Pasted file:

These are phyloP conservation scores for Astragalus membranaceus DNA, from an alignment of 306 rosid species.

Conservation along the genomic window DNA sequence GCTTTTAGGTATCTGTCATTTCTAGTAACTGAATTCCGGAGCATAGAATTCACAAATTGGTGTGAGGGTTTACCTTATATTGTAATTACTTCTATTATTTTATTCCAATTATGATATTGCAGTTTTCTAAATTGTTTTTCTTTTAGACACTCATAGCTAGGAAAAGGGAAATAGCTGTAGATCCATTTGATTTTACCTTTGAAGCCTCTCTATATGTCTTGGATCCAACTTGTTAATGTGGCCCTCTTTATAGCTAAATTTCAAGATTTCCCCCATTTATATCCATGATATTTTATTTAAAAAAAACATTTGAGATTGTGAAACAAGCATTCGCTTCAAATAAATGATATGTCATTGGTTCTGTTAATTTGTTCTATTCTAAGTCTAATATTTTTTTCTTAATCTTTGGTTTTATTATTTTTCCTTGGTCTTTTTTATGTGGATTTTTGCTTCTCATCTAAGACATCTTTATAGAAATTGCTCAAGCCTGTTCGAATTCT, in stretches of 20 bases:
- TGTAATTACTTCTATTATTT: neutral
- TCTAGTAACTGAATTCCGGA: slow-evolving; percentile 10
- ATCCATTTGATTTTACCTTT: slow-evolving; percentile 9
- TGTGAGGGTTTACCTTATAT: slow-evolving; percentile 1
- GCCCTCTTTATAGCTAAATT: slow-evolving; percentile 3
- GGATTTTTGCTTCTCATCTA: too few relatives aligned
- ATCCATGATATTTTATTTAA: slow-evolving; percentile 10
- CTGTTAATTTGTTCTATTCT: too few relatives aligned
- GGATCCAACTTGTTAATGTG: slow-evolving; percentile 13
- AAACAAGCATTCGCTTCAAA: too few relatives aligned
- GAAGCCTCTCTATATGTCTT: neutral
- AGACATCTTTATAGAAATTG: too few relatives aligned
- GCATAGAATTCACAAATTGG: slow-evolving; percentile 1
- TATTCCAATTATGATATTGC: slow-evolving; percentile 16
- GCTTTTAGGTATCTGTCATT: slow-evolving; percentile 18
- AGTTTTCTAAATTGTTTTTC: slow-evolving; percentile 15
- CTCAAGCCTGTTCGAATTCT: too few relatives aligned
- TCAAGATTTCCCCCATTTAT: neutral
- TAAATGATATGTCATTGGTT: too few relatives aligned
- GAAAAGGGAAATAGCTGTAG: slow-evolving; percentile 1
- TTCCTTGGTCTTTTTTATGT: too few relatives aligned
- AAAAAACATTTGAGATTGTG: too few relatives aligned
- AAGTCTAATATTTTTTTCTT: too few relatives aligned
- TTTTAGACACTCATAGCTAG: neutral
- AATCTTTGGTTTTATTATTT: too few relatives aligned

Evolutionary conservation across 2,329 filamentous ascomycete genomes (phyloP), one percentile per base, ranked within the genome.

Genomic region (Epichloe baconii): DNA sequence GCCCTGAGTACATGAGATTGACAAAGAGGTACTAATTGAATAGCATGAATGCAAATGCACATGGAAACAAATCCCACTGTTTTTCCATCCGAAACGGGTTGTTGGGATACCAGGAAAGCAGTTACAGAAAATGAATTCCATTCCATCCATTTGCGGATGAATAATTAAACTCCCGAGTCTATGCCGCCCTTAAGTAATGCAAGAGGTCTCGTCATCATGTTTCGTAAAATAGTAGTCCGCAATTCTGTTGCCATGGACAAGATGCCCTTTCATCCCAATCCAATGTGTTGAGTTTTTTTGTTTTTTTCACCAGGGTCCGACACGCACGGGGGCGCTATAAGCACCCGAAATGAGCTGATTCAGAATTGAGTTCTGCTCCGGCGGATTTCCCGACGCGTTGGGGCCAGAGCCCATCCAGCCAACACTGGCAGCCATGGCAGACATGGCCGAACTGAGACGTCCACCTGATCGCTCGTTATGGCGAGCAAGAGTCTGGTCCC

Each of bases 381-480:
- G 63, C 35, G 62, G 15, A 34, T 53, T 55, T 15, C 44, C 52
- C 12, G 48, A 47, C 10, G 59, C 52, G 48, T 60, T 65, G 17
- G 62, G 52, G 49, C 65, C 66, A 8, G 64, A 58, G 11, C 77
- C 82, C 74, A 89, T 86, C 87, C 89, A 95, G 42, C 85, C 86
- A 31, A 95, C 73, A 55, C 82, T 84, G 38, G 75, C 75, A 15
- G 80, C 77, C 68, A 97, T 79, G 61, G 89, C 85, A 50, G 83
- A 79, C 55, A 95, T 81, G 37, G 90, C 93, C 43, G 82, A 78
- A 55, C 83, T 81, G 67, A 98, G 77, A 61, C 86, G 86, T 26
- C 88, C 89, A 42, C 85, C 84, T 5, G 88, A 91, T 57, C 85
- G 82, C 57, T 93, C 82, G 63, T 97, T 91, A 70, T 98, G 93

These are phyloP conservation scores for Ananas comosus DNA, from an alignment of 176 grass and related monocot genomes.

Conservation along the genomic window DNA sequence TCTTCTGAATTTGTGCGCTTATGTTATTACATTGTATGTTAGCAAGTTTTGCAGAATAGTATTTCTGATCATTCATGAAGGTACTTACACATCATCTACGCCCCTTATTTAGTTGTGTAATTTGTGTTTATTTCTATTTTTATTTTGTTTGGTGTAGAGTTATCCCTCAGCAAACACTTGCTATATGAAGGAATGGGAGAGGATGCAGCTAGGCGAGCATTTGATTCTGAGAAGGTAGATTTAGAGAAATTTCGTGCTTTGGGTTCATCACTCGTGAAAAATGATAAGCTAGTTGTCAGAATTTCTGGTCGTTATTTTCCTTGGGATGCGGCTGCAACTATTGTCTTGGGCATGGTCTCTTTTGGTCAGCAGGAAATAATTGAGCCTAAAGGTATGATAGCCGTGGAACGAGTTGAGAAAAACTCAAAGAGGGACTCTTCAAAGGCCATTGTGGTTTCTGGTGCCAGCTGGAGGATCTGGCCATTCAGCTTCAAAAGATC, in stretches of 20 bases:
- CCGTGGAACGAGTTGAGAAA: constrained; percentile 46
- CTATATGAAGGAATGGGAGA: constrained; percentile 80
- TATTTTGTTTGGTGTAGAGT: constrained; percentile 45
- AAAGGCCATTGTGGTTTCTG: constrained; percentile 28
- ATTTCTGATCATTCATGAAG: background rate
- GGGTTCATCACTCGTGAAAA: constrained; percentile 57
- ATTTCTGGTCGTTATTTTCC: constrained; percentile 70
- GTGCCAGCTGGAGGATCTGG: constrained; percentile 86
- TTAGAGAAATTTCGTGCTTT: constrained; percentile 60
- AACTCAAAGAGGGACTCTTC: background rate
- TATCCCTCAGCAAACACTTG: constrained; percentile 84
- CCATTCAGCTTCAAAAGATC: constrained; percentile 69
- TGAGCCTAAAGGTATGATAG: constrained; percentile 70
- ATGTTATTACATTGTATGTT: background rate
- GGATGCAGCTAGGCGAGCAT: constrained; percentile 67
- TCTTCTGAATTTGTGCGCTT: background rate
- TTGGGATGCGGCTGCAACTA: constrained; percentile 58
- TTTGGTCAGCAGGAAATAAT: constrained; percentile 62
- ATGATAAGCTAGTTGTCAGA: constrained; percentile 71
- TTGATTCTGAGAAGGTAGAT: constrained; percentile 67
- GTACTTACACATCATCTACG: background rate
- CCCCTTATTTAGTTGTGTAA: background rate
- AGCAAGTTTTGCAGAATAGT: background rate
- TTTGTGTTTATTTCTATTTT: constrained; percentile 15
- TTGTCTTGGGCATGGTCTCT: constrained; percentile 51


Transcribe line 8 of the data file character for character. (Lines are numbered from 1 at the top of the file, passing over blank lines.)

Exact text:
- GGATTTTTGCTTCTCATCTA: too few relatives aligned